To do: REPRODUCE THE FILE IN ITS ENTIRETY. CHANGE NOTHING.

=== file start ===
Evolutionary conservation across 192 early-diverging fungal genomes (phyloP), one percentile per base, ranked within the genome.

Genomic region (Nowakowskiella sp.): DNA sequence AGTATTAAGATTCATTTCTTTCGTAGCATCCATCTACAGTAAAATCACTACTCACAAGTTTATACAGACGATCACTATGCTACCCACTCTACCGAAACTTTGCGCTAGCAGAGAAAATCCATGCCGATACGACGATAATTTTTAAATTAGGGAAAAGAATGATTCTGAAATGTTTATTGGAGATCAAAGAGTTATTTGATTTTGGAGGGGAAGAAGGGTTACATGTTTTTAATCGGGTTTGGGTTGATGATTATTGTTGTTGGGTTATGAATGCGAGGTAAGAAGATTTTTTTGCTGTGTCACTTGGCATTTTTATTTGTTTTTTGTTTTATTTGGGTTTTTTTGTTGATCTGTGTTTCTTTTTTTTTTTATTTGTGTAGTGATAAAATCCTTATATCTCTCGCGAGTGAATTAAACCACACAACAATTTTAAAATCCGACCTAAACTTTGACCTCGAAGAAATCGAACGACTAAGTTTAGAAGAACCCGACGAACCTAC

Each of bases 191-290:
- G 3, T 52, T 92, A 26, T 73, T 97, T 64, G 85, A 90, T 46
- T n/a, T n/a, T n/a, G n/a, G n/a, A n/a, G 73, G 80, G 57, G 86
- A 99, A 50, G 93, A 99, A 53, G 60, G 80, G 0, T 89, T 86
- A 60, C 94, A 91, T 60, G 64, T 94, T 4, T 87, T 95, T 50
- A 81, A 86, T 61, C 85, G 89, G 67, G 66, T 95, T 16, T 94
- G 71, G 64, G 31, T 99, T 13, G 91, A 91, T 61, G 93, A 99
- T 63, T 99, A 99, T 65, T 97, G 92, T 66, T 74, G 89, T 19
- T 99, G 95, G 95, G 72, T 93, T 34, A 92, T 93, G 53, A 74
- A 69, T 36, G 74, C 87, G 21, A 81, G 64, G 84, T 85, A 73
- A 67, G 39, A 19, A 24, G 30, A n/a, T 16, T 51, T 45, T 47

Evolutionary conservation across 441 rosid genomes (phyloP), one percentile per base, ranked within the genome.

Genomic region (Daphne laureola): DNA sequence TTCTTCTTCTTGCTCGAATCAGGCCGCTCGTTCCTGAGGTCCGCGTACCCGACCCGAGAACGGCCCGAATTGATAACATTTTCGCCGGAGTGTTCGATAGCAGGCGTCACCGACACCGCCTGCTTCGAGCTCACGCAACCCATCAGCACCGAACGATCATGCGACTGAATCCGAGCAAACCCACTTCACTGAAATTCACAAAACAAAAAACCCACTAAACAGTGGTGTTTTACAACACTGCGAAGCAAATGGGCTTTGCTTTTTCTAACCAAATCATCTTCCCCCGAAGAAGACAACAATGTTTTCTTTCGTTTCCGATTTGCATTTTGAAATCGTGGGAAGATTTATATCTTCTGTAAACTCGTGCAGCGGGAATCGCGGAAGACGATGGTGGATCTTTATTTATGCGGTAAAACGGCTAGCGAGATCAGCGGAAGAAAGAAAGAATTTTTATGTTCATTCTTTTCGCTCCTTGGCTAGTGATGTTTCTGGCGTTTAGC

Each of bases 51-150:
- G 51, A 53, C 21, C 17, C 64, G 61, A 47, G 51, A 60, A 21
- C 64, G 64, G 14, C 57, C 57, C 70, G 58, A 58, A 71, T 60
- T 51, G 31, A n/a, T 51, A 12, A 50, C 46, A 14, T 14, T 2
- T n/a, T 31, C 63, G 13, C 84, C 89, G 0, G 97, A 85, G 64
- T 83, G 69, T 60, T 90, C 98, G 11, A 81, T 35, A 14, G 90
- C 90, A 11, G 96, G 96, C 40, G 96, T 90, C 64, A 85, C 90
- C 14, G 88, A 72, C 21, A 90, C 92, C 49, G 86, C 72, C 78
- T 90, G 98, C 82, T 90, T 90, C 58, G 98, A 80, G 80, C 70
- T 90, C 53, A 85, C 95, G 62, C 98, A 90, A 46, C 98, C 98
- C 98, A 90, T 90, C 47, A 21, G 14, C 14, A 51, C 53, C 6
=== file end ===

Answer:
Evolutionary conservation across 192 early-diverging fungal genomes (phyloP), one percentile per base, ranked within the genome.

Genomic region (Nowakowskiella sp.): DNA sequence AGTATTAAGATTCATTTCTTTCGTAGCATCCATCTACAGTAAAATCACTACTCACAAGTTTATACAGACGATCACTATGCTACCCACTCTACCGAAACTTTGCGCTAGCAGAGAAAATCCATGCCGATACGACGATAATTTTTAAATTAGGGAAAAGAATGATTCTGAAATGTTTATTGGAGATCAAAGAGTTATTTGATTTTGGAGGGGAAGAAGGGTTACATGTTTTTAATCGGGTTTGGGTTGATGATTATTGTTGTTGGGTTATGAATGCGAGGTAAGAAGATTTTTTTGCTGTGTCACTTGGCATTTTTATTTGTTTTTTGTTTTATTTGGGTTTTTTTGTTGATCTGTGTTTCTTTTTTTTTTTATTTGTGTAGTGATAAAATCCTTATATCTCTCGCGAGTGAATTAAACCACACAACAATTTTAAAATCCGACCTAAACTTTGACCTCGAAGAAATCGAACGACTAAGTTTAGAAGAACCCGACGAACCTAC

Each of bases 191-290:
- G 3, T 52, T 92, A 26, T 73, T 97, T 64, G 85, A 90, T 46
- T n/a, T n/a, T n/a, G n/a, G n/a, A n/a, G 73, G 80, G 57, G 86
- A 99, A 50, G 93, A 99, A 53, G 60, G 80, G 0, T 89, T 86
- A 60, C 94, A 91, T 60, G 64, T 94, T 4, T 87, T 95, T 50
- A 81, A 86, T 61, C 85, G 89, G 67, G 66, T 95, T 16, T 94
- G 71, G 64, G 31, T 99, T 13, G 91, A 91, T 61, G 93, A 99
- T 63, T 99, A 99, T 65, T 97, G 92, T 66, T 74, G 89, T 19
- T 99, G 95, G 95, G 72, T 93, T 34, A 92, T 93, G 53, A 74
- A 69, T 36, G 74, C 87, G 21, A 81, G 64, G 84, T 85, A 73
- A 67, G 39, A 19, A 24, G 30, A n/a, T 16, T 51, T 45, T 47

Evolutionary conservation across 441 rosid genomes (phyloP), one percentile per base, ranked within the genome.

Genomic region (Daphne laureola): DNA sequence TTCTTCTTCTTGCTCGAATCAGGCCGCTCGTTCCTGAGGTCCGCGTACCCGACCCGAGAACGGCCCGAATTGATAACATTTTCGCCGGAGTGTTCGATAGCAGGCGTCACCGACACCGCCTGCTTCGAGCTCACGCAACCCATCAGCACCGAACGATCATGCGACTGAATCCGAGCAAACCCACTTCACTGAAATTCACAAAACAAAAAACCCACTAAACAGTGGTGTTTTACAACACTGCGAAGCAAATGGGCTTTGCTTTTTCTAACCAAATCATCTTCCCCCGAAGAAGACAACAATGTTTTCTTTCGTTTCCGATTTGCATTTTGAAATCGTGGGAAGATTTATATCTTCTGTAAACTCGTGCAGCGGGAATCGCGGAAGACGATGGTGGATCTTTATTTATGCGGTAAAACGGCTAGCGAGATCAGCGGAAGAAAGAAAGAATTTTTATGTTCATTCTTTTCGCTCCTTGGCTAGTGATGTTTCTGGCGTTTAGC

Each of bases 51-150:
- G 51, A 53, C 21, C 17, C 64, G 61, A 47, G 51, A 60, A 21
- C 64, G 64, G 14, C 57, C 57, C 70, G 58, A 58, A 71, T 60
- T 51, G 31, A n/a, T 51, A 12, A 50, C 46, A 14, T 14, T 2
- T n/a, T 31, C 63, G 13, C 84, C 89, G 0, G 97, A 85, G 64
- T 83, G 69, T 60, T 90, C 98, G 11, A 81, T 35, A 14, G 90
- C 90, A 11, G 96, G 96, C 40, G 96, T 90, C 64, A 85, C 90
- C 14, G 88, A 72, C 21, A 90, C 92, C 49, G 86, C 72, C 78
- T 90, G 98, C 82, T 90, T 90, C 58, G 98, A 80, G 80, C 70
- T 90, C 53, A 85, C 95, G 62, C 98, A 90, A 46, C 98, C 98
- C 98, A 90, T 90, C 47, A 21, G 14, C 14, A 51, C 53, C 6